How manage external user domains?

Hi, there are a lot of rails application out there that permit the users
to host the application on a subdomain (e.g. http://test.myapp.com) or
over a user external domain (e.g. http://testapp.com).

How this is managed this in the code? I'm googling around but finding
only about subdomains, not external domains.

Also, how can the sessions be managed? I mean, a user login on an https
page on myapp.com and then redirected back to testapp.com, will the
session be kept? Otherwise, how can this be solved?

I'd like to manage all this automatically, without having to set a vhost
for every application/domain and all the links on testapp.com should be
referring to testapp.com, not myapp.com

Thank you

Hi, there are a lot of rails application out there that permit the users
to host the application on a subdomain (e.g. http://test.myapp.com) or
over a user external domain (e.g. http://testapp.com).

How this is managed this in the code? I’m googling around but finding
only about subdomains, not external domains.

Much in the same way you handle subdomains, but with the complete domain as a value in your database instead of just the subdomain.

Also, how can the sessions be managed? I mean, a user login on an https
page on myapp.com and then redirected back to testapp.com, will the
session be kept? Otherwise, how can this be solved?

This is more complicated. You need to do it in a similar way as omniAuth does for Twitter/Facebook/OpenID/… logins.

I’d like to manage all this automatically, without having to set a vhost
for every application/domain and all the links on testapp.com should be
referring to testapp.com, not myapp.com

You should automate it then. You will basically write to the Apache vhost conf files (and possibly the dns server configs) and reload the configuration from your Rails app. The main concern here should be handling the security on the system level. As long as the user then goes to the full domain, all links will stay within that domain.

Best regards

Peter De Berdt

Hi Peter, thank you for the reply

Much in the same way you handle subdomains, but with the complete
domain as a value in your database instead of just the subdomain.

mmm..ok, i'll try it out, considering that i'll have to manage both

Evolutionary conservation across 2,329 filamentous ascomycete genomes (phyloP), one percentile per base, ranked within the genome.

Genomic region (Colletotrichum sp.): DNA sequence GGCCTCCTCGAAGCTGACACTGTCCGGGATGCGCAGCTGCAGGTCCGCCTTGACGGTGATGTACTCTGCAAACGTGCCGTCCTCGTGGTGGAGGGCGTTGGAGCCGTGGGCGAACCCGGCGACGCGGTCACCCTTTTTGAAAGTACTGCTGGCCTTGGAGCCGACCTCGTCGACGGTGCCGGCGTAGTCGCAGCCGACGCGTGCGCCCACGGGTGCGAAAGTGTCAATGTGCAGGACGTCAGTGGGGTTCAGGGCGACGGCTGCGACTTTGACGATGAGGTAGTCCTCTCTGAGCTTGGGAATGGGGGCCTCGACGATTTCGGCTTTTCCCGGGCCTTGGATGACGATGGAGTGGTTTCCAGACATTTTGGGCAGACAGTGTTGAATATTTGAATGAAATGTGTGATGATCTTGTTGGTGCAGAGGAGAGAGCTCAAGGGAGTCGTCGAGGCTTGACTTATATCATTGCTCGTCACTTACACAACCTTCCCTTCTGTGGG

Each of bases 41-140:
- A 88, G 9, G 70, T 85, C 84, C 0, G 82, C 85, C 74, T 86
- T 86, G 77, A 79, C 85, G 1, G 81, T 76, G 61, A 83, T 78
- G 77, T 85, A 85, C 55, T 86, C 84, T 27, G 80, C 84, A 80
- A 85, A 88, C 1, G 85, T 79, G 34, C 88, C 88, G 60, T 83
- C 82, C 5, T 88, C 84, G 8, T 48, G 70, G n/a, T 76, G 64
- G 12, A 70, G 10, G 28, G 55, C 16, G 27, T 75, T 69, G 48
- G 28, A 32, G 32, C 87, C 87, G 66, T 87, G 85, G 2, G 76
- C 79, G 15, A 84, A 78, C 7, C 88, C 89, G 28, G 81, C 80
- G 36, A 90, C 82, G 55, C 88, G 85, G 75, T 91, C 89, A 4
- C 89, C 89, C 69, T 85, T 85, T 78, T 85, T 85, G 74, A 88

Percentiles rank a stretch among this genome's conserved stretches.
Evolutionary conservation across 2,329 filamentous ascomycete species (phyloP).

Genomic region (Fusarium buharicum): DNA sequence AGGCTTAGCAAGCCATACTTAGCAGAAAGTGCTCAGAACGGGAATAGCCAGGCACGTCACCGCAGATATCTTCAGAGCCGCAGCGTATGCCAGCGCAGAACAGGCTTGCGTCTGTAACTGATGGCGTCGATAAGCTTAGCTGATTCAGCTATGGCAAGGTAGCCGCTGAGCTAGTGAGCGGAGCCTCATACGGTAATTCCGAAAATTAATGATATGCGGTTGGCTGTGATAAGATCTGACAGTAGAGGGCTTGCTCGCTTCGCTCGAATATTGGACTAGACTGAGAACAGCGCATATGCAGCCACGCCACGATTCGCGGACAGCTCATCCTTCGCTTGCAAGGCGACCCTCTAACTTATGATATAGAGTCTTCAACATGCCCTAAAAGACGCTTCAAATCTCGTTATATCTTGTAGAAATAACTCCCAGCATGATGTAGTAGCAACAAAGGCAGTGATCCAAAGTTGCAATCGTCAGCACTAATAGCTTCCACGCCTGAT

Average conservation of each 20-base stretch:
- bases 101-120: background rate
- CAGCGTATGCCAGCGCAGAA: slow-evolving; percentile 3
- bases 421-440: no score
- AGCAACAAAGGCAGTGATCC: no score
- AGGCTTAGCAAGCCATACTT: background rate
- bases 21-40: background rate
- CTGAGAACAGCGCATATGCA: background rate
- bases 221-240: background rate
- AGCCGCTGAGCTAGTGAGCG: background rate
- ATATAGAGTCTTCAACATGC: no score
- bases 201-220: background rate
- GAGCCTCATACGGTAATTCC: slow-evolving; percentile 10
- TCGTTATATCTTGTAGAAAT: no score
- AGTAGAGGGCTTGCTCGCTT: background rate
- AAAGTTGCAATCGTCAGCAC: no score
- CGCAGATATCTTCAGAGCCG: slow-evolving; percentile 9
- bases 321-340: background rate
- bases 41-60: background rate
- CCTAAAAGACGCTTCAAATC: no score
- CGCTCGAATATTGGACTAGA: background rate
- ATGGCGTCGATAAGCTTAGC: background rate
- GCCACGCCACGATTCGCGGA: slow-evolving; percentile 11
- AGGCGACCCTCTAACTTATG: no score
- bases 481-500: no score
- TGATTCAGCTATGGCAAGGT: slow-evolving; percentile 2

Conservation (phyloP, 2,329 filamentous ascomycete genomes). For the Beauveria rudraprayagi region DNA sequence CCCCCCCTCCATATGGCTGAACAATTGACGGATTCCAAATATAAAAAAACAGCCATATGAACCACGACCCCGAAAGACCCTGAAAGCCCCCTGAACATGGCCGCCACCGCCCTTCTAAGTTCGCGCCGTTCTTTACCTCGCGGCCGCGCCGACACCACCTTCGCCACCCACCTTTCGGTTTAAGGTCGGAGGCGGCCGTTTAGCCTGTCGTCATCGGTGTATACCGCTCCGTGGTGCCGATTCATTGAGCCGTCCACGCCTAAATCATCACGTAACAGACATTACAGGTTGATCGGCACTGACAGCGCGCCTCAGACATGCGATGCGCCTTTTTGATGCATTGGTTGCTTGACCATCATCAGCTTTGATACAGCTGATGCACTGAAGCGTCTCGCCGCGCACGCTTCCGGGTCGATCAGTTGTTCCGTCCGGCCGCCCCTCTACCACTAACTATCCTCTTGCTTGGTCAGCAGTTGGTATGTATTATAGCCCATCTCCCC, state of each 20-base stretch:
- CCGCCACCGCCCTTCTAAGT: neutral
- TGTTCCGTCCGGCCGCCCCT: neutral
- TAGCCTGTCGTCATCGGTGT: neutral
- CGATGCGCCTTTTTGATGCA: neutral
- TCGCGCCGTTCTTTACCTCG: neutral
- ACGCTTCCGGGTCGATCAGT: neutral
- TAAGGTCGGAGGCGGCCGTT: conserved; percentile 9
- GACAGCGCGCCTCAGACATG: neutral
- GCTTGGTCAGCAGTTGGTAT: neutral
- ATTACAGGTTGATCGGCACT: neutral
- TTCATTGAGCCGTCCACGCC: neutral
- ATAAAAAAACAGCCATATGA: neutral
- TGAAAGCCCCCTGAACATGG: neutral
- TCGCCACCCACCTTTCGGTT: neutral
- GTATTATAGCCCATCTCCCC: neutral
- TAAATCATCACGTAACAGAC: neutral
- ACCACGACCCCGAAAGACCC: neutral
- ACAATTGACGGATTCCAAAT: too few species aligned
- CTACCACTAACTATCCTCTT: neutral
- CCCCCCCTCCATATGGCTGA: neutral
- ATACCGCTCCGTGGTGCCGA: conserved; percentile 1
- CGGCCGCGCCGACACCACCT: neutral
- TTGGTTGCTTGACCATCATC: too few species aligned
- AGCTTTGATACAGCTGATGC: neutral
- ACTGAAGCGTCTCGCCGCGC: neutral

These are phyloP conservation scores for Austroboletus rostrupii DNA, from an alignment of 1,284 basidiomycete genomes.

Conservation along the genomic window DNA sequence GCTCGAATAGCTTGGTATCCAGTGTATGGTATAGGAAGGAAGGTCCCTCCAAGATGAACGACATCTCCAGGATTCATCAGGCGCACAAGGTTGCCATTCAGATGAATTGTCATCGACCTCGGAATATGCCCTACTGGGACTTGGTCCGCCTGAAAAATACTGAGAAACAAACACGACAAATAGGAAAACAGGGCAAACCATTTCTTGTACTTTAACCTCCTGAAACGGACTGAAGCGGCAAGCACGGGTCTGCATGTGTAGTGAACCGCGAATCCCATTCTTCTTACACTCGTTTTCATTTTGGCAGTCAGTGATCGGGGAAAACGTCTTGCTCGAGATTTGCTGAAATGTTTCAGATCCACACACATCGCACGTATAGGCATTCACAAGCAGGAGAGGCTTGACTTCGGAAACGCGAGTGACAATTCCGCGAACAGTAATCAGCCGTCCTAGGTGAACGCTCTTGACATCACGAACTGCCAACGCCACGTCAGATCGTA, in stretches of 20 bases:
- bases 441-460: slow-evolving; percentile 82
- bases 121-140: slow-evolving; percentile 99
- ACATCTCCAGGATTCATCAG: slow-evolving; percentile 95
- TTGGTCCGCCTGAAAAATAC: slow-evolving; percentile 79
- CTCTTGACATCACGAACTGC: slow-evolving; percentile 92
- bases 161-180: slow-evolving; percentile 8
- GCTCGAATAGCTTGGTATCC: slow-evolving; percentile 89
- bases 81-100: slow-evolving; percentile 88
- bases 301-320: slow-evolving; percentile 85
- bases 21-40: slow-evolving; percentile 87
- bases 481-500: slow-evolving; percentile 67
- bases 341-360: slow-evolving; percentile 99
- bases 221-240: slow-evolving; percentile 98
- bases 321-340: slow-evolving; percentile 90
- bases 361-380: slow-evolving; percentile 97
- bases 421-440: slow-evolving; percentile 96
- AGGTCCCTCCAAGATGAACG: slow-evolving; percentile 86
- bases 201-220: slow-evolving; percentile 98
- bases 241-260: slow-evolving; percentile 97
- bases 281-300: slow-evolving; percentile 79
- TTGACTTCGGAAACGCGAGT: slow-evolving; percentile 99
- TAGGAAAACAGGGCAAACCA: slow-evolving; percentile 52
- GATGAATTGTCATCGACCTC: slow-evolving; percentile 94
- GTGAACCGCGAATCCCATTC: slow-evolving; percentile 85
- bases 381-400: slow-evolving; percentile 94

domains and external domains

This is more complicated. You need to do it in a similar way as
omniAuth does for Twitter/Facebook/OpenID/ logins.

could you please explain better this part? or if you have some
docs/posts i can read about

You should automate it then. You will basically write to the Apache
vhost conf files (and possibly the dns server configs) and reload the
configuration from your Rails app. The main concern here should be
handling the security on the system level. As long as the user then
goes to the full domain, all links will stay within that domain.

what about an approach like set a dedicated ip for the app, and in the
apache config accept all the requests to that ip and be managed by the
rails app. In that way the user could simply change the A record of his
domain and it should kinda work (i've not tried it yet, but iirc in the
apache config is possible to do something like this... i don't know with
nginx though)

Thanks

This is more complicated. You need to do it in a similar way as
omniAuth does for Twitter/Facebook/OpenID/ logins.

could you please explain better this part? or if you have some
docs/posts i can read about

http://www.windley.com/archives/2006/04/how_does_openid.shtml

http://en.wikipedia.org/wiki/OpenID

Basically you post the login credentials to your second app through URL+POST parameters, your second app authenticates and sends back the data needed to identify the user, first app uses this to create the session. This is extremely simplified and you’ll need to worry about security, establishing trust between the apps etc.

Another way to go about it is to use ActiveResource, which basically establishes interapp communication on a server level.

It all depends on your needs basically. Don’t try to overcomplicate matters too much by trying to decentralize too much (decentralization has its uses and advantages, but it also brings a whole slew of extra work).

You should automate it then. You will basically write to the Apache